Upon being presented with the Agent’s invoice after successfully proceeding to exchange of
contracts on the Property, the Sellers raised a number of complaints in which they stated that the original Agency Agreement was incorrect and that, as they had not signed the document, there was no agreement in place which meant that the Agent was not entitled to charge them a fee. The Agent maintained that, as they had introduced a buyer who had gone on to purchase the Property, they were entitled to a commission fee.
My examination of the documentation provided by the Agent found that one of the Sellers had negotiated a decrease in the Agent’s commission fee and had promised to return the signed paperwork. Furthermore, I was unable to find any evidence that the Sellers had requested the Agent to remove the Property from the market (which may have supported their claim for no fee), observing instead that the majority of the issues raised concerned the actual selling of the Property after the offer had been accepted.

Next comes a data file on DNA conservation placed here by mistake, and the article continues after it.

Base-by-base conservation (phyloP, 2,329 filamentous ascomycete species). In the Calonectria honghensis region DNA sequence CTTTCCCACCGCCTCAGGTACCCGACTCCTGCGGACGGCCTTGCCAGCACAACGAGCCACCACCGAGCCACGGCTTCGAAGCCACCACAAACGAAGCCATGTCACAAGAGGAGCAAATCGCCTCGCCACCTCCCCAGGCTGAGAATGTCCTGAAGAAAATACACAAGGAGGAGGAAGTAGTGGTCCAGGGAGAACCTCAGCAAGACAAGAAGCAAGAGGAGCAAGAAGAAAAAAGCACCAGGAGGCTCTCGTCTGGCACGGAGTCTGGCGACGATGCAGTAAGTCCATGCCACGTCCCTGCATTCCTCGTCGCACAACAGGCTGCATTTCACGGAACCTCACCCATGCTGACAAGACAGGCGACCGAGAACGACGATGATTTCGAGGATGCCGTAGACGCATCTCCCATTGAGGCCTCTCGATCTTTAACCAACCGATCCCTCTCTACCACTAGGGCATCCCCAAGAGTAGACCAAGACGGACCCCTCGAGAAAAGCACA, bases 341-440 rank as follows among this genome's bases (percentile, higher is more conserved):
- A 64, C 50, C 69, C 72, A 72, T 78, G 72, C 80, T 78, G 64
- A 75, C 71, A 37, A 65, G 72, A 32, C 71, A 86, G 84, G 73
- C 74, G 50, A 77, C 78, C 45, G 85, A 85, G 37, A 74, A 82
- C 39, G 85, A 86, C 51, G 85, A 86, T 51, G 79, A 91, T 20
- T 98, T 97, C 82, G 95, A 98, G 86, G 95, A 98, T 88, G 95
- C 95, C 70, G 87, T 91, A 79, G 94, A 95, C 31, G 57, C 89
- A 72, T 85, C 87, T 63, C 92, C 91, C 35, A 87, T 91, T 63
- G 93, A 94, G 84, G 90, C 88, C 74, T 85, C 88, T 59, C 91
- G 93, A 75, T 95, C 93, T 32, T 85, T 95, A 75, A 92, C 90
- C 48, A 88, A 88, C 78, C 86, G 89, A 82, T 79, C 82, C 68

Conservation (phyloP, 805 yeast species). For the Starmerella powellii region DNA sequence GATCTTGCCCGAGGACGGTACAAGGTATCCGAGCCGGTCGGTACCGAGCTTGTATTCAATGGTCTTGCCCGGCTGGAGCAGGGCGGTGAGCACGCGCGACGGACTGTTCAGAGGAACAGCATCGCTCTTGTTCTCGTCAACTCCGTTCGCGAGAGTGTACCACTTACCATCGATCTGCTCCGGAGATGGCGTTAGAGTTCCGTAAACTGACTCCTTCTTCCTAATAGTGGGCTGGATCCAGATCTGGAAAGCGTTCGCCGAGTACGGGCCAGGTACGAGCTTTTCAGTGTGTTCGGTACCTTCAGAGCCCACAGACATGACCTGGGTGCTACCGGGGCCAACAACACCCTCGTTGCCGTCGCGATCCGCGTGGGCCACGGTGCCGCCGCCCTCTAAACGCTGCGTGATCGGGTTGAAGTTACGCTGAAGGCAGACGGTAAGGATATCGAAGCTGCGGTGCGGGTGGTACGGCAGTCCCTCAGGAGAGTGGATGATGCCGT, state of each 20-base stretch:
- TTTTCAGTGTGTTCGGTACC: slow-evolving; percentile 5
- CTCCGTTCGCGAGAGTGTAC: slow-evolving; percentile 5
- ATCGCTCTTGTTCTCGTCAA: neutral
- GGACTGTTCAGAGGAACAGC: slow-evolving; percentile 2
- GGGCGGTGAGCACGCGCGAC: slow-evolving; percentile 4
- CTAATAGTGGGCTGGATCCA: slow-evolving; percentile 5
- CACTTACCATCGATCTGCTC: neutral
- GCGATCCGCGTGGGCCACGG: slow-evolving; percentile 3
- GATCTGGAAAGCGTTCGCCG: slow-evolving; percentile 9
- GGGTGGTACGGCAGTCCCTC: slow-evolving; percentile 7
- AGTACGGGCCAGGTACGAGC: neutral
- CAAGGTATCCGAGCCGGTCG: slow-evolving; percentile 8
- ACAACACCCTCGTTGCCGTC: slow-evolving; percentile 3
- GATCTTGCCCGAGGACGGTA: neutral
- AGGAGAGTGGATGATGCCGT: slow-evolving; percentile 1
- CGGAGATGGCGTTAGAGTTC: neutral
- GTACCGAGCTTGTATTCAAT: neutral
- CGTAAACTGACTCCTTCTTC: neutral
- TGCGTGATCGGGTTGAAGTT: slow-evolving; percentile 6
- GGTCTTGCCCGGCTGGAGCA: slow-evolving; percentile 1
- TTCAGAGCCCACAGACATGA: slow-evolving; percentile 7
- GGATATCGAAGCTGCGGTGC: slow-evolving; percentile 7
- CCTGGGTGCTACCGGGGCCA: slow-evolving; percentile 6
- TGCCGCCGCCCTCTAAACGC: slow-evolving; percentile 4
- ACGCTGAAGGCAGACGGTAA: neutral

In the absence of any information to the contrary I presumed that there was a contract in place in line with the unsigned Agency Agreement that had been provided by the Agent, with the exception that the commission fee agreed should be the reduced amount. As the Agent had subsequently honoured the agreement that they made with the Sellers in respect of the reduced fee, I did not support the Complaint.
In accordance with Paragraph 5a of the Code of Practice, Agents should always ensure that they possess a formal instruction before undertaking the marketing of a Property to enable any future fee disputes to be resolved quickly.